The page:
18 Dietary patterns for combined primary and secondary prevention recommendations Risk of CVD events and/or mortality Grade C - Mediterranean diet: Adherence to a Mediterranean dietary pattern may be associated with a relative reduction in CVD risk between 13 38%, compared with control diets, in adults from healthy populations and in adults with existing CVD or CVD risk factors. Body weight and/or composition Grade B - DASH diet: Following a DASH diet (with or without energy restriction) in intervention from 8-52 wks leads to weight loss, and reductions in BMI and waist circumference, with greater effects in overweight/obese participants.
19 What are the similarities of the included dietary patterns? Dietary Patterns Healthy/prudent diet Mediterranean diet Nordic diet Tibetan diet DASH diet Portfolio diet Vegetarian diet Key Features Regular intake of fruits, vegetables, whole grains, fish, low-fat dairy, poultry, soy, olive oil High intake: fruit, vegetables, whole grains, beans/legumes, nuts/seeds, olive oil Moderate intake: Red wine, fish and dairy Low intake: Concentrated sugars and red meat Regular intake of whole grains, fruits, vegetables, nuts, fish, rapeseed oil, reduced-fat dairy Regular intake of whole grains/cereals, meat, fruits, vegetables and beans Regular intake of fruits, vegetables, whole grains, legumes, nuts/seed, fish, poultry, reduced-fat dairy and foods rich in Potassium, Magnesium and Calcium Low intake: Saturated fat, total fat and foods high in sodium Largely Vegetarian diet with aim to lower plasma cholesterol. Low intake saturated fat High intake of fruits, vegetables, whole grains, nuts, plant sterols, fibre and soy protein High intake of Fruits, Vegetables, Grains/Legumes Little to no Meat consumption
20 Similarities between the dietary patterns 100% recommended Fruits, Vegetables, Whole grains 85% recommended Beans/Legumes Other similarities: 60% of dietary patterns recommended Fish and Reduced-fat Dairy, 50% recommended regular consumption of Nuts/Seeds, 40% recommended regular consumption of Poultry and Olive oil as main cooking oil and 25% recommended low intake of Red Meat and Processed Meat Products.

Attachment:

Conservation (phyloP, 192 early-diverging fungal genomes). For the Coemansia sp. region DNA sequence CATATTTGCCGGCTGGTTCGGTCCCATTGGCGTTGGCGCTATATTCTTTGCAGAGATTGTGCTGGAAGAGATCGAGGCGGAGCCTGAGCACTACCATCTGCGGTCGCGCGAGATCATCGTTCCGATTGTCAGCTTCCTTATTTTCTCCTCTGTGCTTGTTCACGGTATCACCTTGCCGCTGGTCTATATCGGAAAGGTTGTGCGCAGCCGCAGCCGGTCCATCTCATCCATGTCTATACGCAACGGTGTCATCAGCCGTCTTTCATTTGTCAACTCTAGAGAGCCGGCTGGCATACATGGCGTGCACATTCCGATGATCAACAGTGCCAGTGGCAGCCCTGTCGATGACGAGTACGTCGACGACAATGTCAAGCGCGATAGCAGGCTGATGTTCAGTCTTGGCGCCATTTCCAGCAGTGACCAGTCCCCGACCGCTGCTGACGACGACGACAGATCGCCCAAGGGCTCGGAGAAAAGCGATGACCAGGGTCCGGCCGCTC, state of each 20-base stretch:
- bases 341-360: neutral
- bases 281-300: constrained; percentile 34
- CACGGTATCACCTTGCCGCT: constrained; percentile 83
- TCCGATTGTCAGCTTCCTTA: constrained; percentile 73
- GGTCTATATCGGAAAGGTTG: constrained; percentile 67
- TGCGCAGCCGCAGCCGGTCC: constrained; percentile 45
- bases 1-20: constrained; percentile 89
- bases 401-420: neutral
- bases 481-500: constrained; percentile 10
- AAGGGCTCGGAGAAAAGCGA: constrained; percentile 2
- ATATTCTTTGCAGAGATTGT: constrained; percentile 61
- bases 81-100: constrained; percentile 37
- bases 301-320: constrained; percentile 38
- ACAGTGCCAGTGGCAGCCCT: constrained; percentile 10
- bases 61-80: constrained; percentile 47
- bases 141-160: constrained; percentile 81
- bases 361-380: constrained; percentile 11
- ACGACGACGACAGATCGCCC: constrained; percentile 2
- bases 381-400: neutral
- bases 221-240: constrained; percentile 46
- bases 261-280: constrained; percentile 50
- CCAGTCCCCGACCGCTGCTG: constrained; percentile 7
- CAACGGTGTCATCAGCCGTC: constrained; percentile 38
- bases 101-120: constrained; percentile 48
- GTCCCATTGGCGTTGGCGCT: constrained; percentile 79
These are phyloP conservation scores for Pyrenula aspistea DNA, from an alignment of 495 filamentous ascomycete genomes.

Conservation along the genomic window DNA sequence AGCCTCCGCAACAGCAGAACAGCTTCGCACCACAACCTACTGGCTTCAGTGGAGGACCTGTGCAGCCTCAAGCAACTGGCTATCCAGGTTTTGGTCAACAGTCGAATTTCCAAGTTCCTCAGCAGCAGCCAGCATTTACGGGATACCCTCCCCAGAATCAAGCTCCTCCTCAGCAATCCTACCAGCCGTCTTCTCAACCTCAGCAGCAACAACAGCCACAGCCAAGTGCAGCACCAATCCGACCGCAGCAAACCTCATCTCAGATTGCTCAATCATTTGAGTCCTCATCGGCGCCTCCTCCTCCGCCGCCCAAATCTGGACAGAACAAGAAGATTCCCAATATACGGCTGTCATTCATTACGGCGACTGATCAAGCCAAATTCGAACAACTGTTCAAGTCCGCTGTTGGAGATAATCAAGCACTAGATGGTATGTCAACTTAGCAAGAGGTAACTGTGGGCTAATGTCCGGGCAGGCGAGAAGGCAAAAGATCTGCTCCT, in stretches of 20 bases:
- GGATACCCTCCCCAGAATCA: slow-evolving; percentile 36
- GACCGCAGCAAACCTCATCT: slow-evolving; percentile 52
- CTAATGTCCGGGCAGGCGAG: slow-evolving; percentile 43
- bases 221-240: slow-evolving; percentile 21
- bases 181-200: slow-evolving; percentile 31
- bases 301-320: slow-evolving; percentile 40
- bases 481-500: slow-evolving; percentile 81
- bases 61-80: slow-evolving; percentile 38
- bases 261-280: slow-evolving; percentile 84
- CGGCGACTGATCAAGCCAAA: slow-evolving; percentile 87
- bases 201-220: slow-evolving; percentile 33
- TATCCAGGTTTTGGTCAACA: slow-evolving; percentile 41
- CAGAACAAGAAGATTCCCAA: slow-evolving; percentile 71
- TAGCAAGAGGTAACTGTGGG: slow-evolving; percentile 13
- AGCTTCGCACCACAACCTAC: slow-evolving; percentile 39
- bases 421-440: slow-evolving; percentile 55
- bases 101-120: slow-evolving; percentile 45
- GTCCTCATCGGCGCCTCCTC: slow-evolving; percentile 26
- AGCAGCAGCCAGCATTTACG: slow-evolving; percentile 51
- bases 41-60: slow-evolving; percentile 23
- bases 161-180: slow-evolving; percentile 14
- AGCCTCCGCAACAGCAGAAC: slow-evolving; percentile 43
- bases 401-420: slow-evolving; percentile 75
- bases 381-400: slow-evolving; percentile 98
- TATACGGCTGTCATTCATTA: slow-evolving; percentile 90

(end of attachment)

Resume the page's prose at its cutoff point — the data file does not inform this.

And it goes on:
21 Similarities between the dietary patterns Olive Oil Nuts/Seeds Beans/Legumes Reduced-fat Dairy Fruits Vegetables Whole grains Fish Poultry DASH was the only approach to specifically recommend a sodium reduction
22 Differences between the dietary patterns Mediterranean diet Encouraged a low-moderate consumption of Red Wine Encouraged a low consumption of refined, concentrated sugars e.g. Honey. Tibetan diet Encouraged the regular consumption of Meat DASH diet Encouraged consumption of Potassium, Magnesium and Calcium Only diet that encouraged low intake of Sodium Vegetarian diet Only diet that encouraged little to no consumption of meat Portfolio diet Only diet that specifically encouraged fibre intake
23 Key findings Majority of diets promoted consumption of: Fruits, Vegetables, Whole grains, Beans/legumes, Nuts/Seeds, Fish and Reduced-fat Dairy Primary prevention: The DASH diet appears to have the strongest evidence base for benefit in reducing CVD risk factors and CVD risk Secondary prevention: The Portfolio diet, followed by weight loss/calorierestricted and DASH diet have the strongest evidence base for benefit Combined: The DASH diet had the most consistent evidence with improvements in blood pressure, blood lipids and body weight